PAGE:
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2/27/2011

Electronics vs. Good Old Paper/Plastic Products for observing

I was reading Uncle Rod's blog (highly recommend it) and the current entry discusses how to use a planisphere. I learned the constellations on a planisphere, and to be quite honest, I still use a planisphere from time to time when needed. I recommend if you are unsure how to use one, go over to Uncle Rod's blog and check out that entry.

However, his blog raised a very important question in my mind. In there he talks about how he had some of his novice astronomy students out and they were using the Edmund's Scientific Planisphere. However, some students on their smart cell phones had such programs such as Distant Suns, StarMapPro, Sky Safari and they go to the constellation or the visual object/star in the constellation faster then their peers using the planisphere. Uncle Rod brings out in his blog post that "I therefore conclude cell phones are at least on the verge of becoming the 21st century’s planispheres."

So my question is, what type of observer are you? Do you use paper/plastic planisphere's, star atlases, and books to help in your search in the universe or are you a modern electronic observer, using your smart cell phone, an iTouch or iPad or other such device to bring the universe to you? I know I am more of a planisphere and atlas type of guy, but I have used my laptop when I was doing the Messier to run Starry Night Pro 6 to give me more in depth maps in the field of the objects I was hunting (until I got some atlas that went deep). I didn't like the drain it took on the battery on the lap top (I ran the laptop without a generator or inverter so I wore that battery out and had to replace it). I have a battery that I can use to charge my inverter and an inverter and a Black & Decker Electromate 400 so I could use a laptop but find I don't want to use any of my two laptops in the field due to dust, dirt and grime issues. I may need to rethink this though as I use on in the observatory for the 20". Or does a push to or goto system relegate this to being meaningless and visual astronomy is simply on the way out, to be replaced by imaging because of excessive light pollution and because that technology is needed for amateurs to participate in the bulk of scientific discoveries and studies?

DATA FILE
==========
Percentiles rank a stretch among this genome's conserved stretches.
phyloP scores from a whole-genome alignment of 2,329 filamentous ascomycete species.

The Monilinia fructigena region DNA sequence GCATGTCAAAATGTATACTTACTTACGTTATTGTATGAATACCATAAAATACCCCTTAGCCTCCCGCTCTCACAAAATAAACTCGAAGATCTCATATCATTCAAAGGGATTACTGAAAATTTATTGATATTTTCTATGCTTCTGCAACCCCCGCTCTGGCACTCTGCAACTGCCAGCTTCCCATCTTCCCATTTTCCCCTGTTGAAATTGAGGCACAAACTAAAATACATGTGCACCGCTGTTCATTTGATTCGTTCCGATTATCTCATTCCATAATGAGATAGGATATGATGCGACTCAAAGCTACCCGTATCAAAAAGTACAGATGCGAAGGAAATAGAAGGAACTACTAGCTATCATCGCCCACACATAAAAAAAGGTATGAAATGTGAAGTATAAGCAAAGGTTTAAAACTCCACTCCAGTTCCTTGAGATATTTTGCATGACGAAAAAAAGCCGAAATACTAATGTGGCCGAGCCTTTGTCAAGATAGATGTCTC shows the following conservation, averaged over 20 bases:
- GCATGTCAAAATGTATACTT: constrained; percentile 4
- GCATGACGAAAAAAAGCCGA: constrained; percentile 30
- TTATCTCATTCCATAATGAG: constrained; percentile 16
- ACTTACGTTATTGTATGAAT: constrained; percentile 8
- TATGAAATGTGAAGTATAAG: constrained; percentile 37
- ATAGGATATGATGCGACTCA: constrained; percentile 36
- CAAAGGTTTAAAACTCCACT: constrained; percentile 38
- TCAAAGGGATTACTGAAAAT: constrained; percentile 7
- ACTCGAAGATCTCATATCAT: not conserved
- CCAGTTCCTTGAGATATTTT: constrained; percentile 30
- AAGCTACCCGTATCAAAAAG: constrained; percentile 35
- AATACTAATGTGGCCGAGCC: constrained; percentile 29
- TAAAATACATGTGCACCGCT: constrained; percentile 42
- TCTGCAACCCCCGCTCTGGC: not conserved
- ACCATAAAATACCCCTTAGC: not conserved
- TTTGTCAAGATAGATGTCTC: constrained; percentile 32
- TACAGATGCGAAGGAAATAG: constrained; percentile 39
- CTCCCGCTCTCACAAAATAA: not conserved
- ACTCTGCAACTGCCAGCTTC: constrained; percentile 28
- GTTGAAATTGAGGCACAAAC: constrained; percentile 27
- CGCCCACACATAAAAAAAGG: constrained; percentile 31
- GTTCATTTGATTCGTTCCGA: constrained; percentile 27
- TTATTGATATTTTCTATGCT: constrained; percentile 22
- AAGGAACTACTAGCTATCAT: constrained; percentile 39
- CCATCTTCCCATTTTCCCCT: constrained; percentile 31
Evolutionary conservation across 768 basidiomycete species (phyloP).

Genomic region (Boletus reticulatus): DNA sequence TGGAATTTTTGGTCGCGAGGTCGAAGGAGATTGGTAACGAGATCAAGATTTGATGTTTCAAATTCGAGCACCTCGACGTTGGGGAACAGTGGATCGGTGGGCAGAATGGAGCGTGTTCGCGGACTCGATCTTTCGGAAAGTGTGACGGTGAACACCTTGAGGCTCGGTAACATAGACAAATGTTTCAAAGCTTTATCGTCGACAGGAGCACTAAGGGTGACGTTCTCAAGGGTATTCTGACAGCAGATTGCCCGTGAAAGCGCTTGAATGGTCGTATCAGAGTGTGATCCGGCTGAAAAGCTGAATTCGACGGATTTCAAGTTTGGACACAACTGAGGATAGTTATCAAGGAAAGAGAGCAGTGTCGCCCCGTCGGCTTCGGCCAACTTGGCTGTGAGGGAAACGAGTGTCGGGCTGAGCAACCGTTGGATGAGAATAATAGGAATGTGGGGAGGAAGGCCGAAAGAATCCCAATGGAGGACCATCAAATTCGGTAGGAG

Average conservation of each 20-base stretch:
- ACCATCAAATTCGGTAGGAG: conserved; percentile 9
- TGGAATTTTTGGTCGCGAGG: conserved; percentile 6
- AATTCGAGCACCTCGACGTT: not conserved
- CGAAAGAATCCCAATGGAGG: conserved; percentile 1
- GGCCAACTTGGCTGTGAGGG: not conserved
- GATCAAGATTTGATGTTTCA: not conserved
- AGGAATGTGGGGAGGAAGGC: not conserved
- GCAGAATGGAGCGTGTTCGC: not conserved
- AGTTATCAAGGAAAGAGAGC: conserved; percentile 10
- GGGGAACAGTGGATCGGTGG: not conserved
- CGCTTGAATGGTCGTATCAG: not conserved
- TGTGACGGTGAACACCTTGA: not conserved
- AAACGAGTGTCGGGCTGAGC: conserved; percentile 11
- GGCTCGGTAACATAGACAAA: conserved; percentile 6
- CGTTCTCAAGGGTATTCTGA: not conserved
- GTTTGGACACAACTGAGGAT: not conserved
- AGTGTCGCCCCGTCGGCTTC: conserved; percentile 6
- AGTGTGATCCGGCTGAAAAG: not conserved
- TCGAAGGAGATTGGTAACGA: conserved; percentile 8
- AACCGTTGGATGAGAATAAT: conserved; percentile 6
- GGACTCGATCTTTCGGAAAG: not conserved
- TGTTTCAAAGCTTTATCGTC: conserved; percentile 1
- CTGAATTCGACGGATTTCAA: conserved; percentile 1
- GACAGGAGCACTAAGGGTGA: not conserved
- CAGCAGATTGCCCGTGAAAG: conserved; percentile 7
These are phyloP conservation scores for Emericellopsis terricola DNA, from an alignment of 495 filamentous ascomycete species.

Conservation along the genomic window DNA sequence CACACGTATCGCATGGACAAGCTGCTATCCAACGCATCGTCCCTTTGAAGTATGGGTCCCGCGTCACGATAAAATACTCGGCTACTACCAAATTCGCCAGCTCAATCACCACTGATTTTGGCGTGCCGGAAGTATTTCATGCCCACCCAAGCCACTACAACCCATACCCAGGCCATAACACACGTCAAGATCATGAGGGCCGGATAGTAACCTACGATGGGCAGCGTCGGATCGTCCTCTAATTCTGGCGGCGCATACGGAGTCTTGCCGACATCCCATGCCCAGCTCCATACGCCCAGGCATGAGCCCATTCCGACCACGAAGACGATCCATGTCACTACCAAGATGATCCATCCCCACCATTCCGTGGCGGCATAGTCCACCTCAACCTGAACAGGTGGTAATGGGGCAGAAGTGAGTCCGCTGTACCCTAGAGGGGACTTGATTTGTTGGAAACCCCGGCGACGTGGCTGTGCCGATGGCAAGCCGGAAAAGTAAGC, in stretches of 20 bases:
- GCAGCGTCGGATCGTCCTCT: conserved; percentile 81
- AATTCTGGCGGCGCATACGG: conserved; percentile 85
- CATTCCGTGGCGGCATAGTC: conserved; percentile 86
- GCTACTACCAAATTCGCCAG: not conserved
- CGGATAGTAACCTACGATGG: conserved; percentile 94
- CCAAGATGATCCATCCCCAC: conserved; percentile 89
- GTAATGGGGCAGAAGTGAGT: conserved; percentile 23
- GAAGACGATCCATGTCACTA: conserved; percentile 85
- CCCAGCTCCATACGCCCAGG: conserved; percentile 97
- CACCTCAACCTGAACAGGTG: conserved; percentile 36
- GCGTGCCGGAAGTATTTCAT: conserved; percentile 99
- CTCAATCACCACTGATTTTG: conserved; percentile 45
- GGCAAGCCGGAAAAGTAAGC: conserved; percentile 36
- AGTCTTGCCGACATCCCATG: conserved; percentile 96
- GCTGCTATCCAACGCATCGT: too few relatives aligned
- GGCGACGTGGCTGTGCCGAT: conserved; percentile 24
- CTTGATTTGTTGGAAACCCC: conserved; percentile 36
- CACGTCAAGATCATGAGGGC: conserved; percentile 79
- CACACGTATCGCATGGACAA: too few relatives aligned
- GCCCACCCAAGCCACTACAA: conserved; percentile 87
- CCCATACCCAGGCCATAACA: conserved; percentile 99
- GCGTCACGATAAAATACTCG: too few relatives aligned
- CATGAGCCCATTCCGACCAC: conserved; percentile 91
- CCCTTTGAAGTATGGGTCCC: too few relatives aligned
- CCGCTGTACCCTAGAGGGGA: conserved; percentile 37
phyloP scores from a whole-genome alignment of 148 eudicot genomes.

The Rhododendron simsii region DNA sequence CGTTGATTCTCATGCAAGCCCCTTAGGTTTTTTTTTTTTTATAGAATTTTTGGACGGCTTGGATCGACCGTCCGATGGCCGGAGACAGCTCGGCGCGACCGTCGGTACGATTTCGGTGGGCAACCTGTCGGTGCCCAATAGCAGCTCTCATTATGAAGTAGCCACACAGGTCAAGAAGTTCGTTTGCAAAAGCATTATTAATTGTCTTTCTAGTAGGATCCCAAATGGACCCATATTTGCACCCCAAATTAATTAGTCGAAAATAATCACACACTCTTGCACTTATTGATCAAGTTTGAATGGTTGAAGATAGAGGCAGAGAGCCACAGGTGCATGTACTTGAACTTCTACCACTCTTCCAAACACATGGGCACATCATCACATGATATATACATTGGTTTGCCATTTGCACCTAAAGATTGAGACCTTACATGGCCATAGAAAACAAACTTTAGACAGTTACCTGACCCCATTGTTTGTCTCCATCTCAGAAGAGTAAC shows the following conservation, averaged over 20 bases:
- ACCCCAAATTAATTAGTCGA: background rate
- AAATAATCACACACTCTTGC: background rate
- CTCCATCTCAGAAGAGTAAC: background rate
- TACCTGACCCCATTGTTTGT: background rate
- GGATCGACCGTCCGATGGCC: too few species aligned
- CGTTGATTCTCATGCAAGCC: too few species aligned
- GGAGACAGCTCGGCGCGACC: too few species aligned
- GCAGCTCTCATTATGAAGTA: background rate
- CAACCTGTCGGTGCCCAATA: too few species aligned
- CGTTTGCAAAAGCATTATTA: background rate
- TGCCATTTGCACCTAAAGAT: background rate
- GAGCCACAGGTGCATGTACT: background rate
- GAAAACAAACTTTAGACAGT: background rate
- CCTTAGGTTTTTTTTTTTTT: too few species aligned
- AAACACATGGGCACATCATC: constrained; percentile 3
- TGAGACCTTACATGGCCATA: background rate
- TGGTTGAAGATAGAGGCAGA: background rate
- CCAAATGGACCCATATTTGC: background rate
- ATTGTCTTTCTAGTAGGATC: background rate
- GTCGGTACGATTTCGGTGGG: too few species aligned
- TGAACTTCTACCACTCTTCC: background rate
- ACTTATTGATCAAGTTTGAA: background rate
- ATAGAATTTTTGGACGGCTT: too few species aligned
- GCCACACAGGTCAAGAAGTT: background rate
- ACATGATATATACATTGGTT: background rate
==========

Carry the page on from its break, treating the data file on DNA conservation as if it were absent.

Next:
I have a poll over on the left and would welcome your participation on this and any comments you may have. It will be very interesting to see how this hobby is going to change over the next 30 to 100 years.

Contest and Viewing of NASA's Solar NanoSail






















My weather continues to be snow and clouds, clouds and snow. So in cruising around the NASA site I noticed that NASA's Solar NanoSail is viewable for the next month or so until it falls and burns up in the atmosphere in either April or May. NASA has teamed up with SpaceWeather.com for a contest where the best image taken of the NanoSail wins $500 for the grand prise (and it's CASH!), $300 for first prize and $100 for second prize. This could be a fun way to earn some extra astro-equipment spending money! Here's the link to the contest rules and how to submit photos. Here's the gallery of what's been submitted so far. The contest link has several links for tracking so here are two direct links: Live Real Time Map of Sail on GoogleMap. List of visible passes.

So if you participate in the quest of the best image, or simply do as I'll do and look for the NanoSail's solar flares, hopefully we have the weather conditions to allow for this. Should be fun to watch with the weather's permission.

2/24/2011

Messier Marahon, Messier Observing List, Best of the NGC Websites/Links



































Charles Messier